Labor And Medicare

It is just not the GOP that works to undermine the Medicare debate…..labor is not a friend of our seniors either.

I have a long history of defending the labor movement….but that does not extend to union leadership.

I have long been a critic of our so-called labor movement….as a past labor organizer I see the biggest problem as the US labor is more concerned with monetary issues when they should be focused on the political.

I recently saw some disturbing news about the labor issues on Medicare….

“Medicare is a pillar of the healthcare system”

– AFL-CIO June 13, 2022

Such a statement from the AFL-CIO would suggest that labor is determined to protect Medicare and even support improving and expanding it to all Americans. Additionally, President Biden and Democrats regularly criticize Republican threats to reauthorize and voucherize Medicare. Meanwhile, what’s left out of both the Democrat talking points and the AFL-CIO’s 2022 national resolution on healthcare is any acknowledgment that the real threat to Medicare and healthcare today is the decades-long tax-subsidized privatization supported by both major parties.

With major support from organized labor, including AFL-CIO President George Meany at the signing, Medicare was signed into law in 1965. Before Medicare, only 60% of those over 65 had insurance since it was unavailable or unaffordable via private insurance (seniors were charged 3x the rate of younger people). Not only economically beneficial to the working class, the passage of Medicare was a huge civil rights victory as payments to physicians, hospitals, and health care providers were conditional on desegregation.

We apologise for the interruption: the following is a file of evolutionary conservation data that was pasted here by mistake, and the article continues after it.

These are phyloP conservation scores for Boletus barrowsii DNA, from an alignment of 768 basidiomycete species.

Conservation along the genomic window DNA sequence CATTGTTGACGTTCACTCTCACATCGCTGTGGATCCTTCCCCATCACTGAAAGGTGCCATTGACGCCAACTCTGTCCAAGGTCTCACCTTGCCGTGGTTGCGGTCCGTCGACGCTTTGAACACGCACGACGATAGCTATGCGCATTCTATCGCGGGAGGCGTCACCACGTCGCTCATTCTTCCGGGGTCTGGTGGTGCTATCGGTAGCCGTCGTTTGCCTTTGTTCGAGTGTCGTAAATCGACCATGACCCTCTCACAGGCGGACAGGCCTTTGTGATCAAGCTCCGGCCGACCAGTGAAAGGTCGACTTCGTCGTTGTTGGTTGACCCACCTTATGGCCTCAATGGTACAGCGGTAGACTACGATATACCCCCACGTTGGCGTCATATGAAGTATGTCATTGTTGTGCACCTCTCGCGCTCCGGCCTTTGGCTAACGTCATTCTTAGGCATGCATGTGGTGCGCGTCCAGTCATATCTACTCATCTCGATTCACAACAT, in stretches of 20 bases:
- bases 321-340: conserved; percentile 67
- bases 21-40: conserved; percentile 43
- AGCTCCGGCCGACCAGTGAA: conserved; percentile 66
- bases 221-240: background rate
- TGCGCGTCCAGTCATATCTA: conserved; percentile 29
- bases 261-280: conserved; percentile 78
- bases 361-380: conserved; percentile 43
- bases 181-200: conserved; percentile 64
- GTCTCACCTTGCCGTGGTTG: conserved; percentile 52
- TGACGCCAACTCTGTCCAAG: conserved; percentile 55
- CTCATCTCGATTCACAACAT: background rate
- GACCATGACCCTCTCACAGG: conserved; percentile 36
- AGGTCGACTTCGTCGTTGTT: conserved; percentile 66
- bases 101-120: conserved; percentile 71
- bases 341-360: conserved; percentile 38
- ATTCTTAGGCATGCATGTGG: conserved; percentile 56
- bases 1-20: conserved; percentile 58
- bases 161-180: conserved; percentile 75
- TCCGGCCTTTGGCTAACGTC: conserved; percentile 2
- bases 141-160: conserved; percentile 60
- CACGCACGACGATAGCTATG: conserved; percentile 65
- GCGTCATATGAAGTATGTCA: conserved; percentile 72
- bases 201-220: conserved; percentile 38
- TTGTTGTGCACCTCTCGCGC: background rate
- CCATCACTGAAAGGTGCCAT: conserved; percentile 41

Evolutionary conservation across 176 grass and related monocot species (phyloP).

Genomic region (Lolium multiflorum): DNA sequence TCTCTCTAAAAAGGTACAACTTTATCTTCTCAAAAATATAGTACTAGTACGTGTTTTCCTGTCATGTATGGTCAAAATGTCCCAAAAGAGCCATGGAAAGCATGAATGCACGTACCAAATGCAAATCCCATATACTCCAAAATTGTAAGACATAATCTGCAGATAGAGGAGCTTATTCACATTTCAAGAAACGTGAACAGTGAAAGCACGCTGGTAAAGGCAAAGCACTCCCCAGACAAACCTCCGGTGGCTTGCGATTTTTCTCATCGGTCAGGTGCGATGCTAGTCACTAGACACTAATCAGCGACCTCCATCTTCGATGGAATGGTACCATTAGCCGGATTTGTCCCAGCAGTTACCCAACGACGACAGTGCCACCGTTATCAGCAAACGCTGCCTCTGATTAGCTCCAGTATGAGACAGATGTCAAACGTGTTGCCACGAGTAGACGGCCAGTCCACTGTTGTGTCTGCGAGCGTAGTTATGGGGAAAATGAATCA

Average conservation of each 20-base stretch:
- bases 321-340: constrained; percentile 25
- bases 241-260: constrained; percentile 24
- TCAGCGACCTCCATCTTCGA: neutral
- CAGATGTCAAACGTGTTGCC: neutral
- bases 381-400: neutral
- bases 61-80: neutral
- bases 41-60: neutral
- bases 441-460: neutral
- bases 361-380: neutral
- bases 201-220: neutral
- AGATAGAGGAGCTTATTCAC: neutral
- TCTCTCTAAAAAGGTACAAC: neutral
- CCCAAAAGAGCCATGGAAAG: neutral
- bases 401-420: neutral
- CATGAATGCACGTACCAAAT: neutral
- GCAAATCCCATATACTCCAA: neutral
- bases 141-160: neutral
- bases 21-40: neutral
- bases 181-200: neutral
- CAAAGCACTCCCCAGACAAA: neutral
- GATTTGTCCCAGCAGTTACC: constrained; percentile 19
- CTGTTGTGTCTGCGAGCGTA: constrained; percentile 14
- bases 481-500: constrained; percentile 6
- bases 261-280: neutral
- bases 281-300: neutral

While a big victory, Medicare did not provide full coverage for all services, and from its inception, there has been a drive to privatize and hand it over to profiteers. In fact, 2022 marks the 50th anniversary (1972) of Medicare permitting private insurance companies (HMOs) to participate in Medicare.

President Clinton finalized HMO participation with Congress in 1997, and in 2003, the Medicare Modernization Act, under President Bush, further boosted privatization. The year 2003 marks the beginning of Medicare Advantage plans: insurance companies essentially masquerading as Medicare.

HMOs and all the other private insurance companies introduced into Medicare after 1997 have not saved the government money, but instead, raised the cost to taxpayers much more than traditional Medicare beneficiaries. In 2005 the Government Accounting Office reported that “It is largely . . . excess payments, not managed care efficiencies, that enable plans to attract beneficiaries by offering a benefits package that is more comprehensive than the one available to FFS beneficiaries, while charging modest or no premiums. Nearly all of the 210 plans in our study received payments in 1998 that exceeded expected FFS costs….”

Labor Leaders Provide Cover for Privatization of Medicare

If the Dems/GOP and Labor have their way then Americans will get screwed (as usual) by those we trust the most.